Edmonton’s Gathering Threads Festival

5 July 2023

Sponsored in part by:

Ad featuring a mocked up cover of a book called Quilting, and the words "Essays and exercises for creative exploration. Back the book on Kickstarter from Nine Ten Publications."

Ad for the book Gathering Colour, featuring the book cover and the words, "Use natural pigments to make dyes, inks & paints from the world around you." A button at the bottom says, "Buy now."

In early May, I traveled north to Edmonton to visit Gathering Threads. Formerly known as the Edmonton Fibre Frolic, the festival has expanded and grown into a larger space in the Edmonton EXPO Centre this year, making room for more vendors than ever as well as a stage that hosted local entertainment and a series of panel discussions on fibre and crafting topics.

The weekend-long event included a VIP shopping evening, a fashion show, and skill-building workshops with world-class instructors. A curated gallery showcasing local fibre artists and crafters welcomed visitors as we walked in, and there was a gathering area where crafters could visit and craft and show each other the new treasures they had just acquired.

Gt Gallery

Fibre art in the gallery.

Gt Heroes

A rare occurence: both Kate and Kim from Digits & Threads in the same place!

The marketplace boasted over fifty vendors, ranging from local favourites to businesses from as far away as Austin, Texas. Canadian dyers, fibre sellers, and fabric shops were well-represented, along with crafters selling their own handmade wares. Ceramics artists, jewelry makers, woodworkers, and even a local candy maker joined in to make this so much more than just another fibre show. And Digits & Threads was there, too!

I took the opportunity to talk to some of the vendors that brought a unique Edmonton touch to the festival.

Kalea the Luddite set out to find Alberta wool for her knitting designs and discovered how much wool was being buried or burned rather than being made into yarn. She has made it her mission to rescue that wool and turn it into unique yarns and to educate crafters about these underappreciated wools.

Maple and Rose makes unique stitch markers, knitting and spinning tools, and garment tags from wood and leather. Jenni Keller is a journeywoman cabinet maker who started Maple and Rose so she could work from home as her sons grew up, while still working with wood. She offers a wide range of designs and styles, ranging from nice to naughty and is delighted to be part of the fibre community.

image description: a display of beaded and wooden stitch markers

Nest Embirdery (yes, you read that right, “emBIRDery”) was there for their first show ever with a variety of bird- and wildlife-themed embroidery patterns and kits. Owner Carley Pettitt is passionate about wild birds and about making crafting environmentally sustainable, so all of her materials and packaging are environmentally friendly, right down to her FSC certified embroidery hoops.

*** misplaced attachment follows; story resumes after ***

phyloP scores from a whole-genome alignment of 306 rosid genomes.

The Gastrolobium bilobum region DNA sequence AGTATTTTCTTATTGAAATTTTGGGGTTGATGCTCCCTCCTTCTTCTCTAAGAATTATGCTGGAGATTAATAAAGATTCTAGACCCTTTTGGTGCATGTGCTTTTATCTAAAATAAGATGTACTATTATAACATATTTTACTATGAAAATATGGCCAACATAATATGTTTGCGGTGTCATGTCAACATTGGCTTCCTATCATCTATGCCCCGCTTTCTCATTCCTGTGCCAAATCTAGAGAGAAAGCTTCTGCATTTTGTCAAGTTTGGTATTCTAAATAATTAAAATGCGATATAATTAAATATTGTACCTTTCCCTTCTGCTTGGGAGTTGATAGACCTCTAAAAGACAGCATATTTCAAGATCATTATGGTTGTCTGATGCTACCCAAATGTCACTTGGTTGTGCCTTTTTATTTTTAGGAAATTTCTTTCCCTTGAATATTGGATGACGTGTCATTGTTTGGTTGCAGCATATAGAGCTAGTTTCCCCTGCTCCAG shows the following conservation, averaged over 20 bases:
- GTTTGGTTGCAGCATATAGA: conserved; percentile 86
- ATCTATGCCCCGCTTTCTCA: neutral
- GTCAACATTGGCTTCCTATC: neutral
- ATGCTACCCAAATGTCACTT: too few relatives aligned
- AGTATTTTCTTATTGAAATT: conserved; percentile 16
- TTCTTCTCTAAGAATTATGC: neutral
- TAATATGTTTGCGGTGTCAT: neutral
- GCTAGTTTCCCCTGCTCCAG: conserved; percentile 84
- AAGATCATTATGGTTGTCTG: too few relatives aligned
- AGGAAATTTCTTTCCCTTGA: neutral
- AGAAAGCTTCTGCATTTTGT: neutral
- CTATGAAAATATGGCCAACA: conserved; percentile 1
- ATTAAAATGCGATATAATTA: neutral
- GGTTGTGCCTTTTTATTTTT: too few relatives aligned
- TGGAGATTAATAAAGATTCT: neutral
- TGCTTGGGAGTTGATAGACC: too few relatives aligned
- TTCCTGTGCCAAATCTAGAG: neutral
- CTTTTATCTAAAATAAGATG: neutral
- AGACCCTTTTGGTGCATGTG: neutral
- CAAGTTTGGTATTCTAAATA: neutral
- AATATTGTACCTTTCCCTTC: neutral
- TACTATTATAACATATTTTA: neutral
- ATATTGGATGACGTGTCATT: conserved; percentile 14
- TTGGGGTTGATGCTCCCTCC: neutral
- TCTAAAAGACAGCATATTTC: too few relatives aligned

image description: a display stand at a yarn show; a sign in front shows the name Nest Embroidery; on a table, there are various embroidery hoops and finished embroidery pieces

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Qiviut, Inc. produces qiviut spinning fibre, yarn, and finished items in Nisku, Alberta, just outside of Edmonton. Tanis Simpson brings her Inuit heritage and traditional methods for processing the fine fibres from the pelts of musk ox to her modern mill, which offers tours to visitors who want to learn more about this luxurious fibre.

image description: a display stand at a yarn show; there are a few skeins of yarn and spinning fibre on the table, also, some notions and novelties

Two Times Infinity aims to provide a “candy shop for spinners” by offering a variety of fibres not easily found elsewhere, in small, affordable amounts. Owner Elana Goodfellow focusses on providing spinners and felt makers with fibres to that do as little harm as possible to the planet and the people who produce those fibres.

image description: a display stand at a yarn show, with bundles and boxes of spinning fibre

All images by Michelle Boyd.

Digits & Threads Is a Member-Supported Independent Online Magazine

The articles, tutorials and patterns we publish about Canadian fibre and textile arts, crafts and industry are made possible by our members.

Copyright © Michelle Boyd except as indicated.

About Michelle Boyd

Michelle Boyd is a Master Spinner, weaver, and writer who lives in Olds, Alberta, located in Treaty 7 Territory, the ancestral lands of the peoples of the Blackfoot Confederacy. Michelle learned to spin in 1995 when her local yarn shop closed, and she became obsessed with the art and science of making yarn. She has taught workshops across North America and instructed for the Olds College Master Spinner Program for fifteen years. She is also a frequent contributor to both PLY Magazine and Digits & Threads and is currently completing her first book about spinning.

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